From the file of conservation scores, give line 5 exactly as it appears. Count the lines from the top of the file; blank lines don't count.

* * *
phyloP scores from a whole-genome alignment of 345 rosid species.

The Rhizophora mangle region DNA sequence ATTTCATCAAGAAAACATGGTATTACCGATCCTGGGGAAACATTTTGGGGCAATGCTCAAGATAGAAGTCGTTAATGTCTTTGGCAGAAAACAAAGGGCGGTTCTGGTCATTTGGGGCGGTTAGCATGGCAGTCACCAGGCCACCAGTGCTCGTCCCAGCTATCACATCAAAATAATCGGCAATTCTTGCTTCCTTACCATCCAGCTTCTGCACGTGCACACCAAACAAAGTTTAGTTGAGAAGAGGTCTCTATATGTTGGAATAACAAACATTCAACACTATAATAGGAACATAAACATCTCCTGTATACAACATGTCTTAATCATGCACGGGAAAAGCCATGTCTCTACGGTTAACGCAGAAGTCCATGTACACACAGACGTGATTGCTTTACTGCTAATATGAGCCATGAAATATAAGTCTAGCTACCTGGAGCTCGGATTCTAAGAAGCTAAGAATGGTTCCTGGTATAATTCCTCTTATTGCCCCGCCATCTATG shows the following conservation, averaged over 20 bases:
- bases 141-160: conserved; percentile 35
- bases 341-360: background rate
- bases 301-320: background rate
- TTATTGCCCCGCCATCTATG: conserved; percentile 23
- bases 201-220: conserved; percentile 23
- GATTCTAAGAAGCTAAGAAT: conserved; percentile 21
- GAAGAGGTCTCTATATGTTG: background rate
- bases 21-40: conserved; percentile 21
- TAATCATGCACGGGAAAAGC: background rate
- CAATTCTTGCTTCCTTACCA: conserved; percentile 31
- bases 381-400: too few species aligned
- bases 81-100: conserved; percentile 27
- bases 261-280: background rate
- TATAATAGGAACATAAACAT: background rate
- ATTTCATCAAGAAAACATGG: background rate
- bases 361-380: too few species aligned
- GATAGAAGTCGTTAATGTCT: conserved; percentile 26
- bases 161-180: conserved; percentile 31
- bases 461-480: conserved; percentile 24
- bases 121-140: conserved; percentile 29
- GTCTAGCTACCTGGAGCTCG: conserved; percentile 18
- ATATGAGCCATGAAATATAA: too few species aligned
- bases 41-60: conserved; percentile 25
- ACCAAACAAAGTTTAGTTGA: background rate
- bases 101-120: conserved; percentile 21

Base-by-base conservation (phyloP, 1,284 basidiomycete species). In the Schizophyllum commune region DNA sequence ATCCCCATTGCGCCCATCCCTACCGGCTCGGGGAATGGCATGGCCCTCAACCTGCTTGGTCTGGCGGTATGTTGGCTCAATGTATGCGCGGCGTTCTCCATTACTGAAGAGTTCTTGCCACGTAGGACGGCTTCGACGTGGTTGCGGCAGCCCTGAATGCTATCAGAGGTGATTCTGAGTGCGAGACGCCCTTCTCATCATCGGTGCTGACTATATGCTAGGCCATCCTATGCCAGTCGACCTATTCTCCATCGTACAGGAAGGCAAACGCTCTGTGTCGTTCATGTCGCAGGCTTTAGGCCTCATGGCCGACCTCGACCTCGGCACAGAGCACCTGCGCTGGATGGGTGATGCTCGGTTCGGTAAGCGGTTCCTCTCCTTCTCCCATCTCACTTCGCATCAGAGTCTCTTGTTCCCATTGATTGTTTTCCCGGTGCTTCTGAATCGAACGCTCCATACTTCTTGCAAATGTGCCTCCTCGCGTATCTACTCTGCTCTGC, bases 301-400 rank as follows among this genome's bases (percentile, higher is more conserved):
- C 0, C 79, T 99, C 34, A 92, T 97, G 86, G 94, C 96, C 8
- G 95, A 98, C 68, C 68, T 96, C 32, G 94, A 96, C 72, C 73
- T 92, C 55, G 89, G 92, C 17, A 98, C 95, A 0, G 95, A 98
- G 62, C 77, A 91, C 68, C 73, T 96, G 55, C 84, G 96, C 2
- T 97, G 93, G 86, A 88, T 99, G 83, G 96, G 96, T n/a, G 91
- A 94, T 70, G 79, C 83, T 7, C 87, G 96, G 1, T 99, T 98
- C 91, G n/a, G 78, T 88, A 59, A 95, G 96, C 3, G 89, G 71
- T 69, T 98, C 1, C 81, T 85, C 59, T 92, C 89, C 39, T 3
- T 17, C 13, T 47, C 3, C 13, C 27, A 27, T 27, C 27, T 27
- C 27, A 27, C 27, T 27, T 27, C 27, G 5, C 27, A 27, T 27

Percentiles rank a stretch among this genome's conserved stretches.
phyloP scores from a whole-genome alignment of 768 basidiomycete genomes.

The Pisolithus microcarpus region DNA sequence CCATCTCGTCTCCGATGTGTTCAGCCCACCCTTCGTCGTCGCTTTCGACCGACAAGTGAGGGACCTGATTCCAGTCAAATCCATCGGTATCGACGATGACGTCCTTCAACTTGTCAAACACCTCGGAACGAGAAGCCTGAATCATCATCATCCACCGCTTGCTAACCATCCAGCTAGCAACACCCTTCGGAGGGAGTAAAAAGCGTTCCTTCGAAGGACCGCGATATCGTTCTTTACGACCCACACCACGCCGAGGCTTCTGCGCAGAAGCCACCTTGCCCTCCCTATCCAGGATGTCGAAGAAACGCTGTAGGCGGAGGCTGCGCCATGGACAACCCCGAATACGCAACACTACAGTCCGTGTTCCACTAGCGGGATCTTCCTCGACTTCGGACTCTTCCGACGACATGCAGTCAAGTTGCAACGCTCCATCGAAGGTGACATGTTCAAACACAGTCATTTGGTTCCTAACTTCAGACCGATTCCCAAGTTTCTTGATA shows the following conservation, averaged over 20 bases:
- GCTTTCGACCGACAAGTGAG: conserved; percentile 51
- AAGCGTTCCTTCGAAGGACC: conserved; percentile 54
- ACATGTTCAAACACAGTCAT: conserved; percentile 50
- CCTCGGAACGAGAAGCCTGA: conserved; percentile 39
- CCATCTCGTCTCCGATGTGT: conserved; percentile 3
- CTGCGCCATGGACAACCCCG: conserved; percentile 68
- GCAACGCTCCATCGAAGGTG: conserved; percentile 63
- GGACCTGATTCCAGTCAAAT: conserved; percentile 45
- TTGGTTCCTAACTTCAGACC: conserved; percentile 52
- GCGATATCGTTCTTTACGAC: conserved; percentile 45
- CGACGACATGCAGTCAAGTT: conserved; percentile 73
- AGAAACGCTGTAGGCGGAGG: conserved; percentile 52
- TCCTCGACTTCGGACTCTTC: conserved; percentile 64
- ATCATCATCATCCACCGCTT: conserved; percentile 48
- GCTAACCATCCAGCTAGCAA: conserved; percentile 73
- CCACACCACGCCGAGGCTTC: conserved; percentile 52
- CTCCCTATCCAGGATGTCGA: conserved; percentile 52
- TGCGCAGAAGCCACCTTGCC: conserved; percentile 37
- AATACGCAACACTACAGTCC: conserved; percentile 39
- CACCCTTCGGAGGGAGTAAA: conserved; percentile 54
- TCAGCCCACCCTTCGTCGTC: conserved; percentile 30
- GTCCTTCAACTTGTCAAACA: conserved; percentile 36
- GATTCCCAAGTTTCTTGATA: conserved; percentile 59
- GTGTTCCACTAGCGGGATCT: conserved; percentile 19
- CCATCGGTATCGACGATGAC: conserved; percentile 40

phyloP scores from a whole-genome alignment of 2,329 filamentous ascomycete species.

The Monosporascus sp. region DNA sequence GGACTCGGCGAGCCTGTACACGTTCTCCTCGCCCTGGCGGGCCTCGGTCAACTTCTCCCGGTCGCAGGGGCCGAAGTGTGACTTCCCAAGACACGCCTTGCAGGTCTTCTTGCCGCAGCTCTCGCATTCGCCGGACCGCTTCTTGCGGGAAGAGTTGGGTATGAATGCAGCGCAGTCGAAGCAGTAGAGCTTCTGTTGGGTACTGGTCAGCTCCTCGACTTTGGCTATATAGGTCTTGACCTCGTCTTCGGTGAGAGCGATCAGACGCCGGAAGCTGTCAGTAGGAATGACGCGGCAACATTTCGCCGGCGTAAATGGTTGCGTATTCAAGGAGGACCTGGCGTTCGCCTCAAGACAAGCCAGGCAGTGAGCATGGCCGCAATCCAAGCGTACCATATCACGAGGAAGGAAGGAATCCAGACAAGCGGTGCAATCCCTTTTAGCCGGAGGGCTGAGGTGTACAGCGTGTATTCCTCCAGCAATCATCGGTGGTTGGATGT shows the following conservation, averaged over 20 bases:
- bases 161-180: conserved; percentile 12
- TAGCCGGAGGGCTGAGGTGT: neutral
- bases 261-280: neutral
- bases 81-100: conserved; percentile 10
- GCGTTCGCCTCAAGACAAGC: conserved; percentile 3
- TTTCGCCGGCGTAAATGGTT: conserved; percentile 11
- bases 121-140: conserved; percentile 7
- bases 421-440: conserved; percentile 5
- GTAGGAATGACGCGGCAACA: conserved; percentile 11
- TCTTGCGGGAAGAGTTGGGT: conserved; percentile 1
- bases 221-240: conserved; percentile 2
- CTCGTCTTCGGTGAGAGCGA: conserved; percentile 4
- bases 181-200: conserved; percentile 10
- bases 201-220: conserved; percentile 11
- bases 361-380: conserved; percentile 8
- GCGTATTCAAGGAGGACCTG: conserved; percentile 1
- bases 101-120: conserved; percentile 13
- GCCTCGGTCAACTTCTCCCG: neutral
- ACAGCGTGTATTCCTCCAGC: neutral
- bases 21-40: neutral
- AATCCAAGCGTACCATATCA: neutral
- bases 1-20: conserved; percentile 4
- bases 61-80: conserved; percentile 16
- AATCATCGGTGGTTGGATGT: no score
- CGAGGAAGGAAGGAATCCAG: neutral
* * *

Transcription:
- bases 301-320: background rate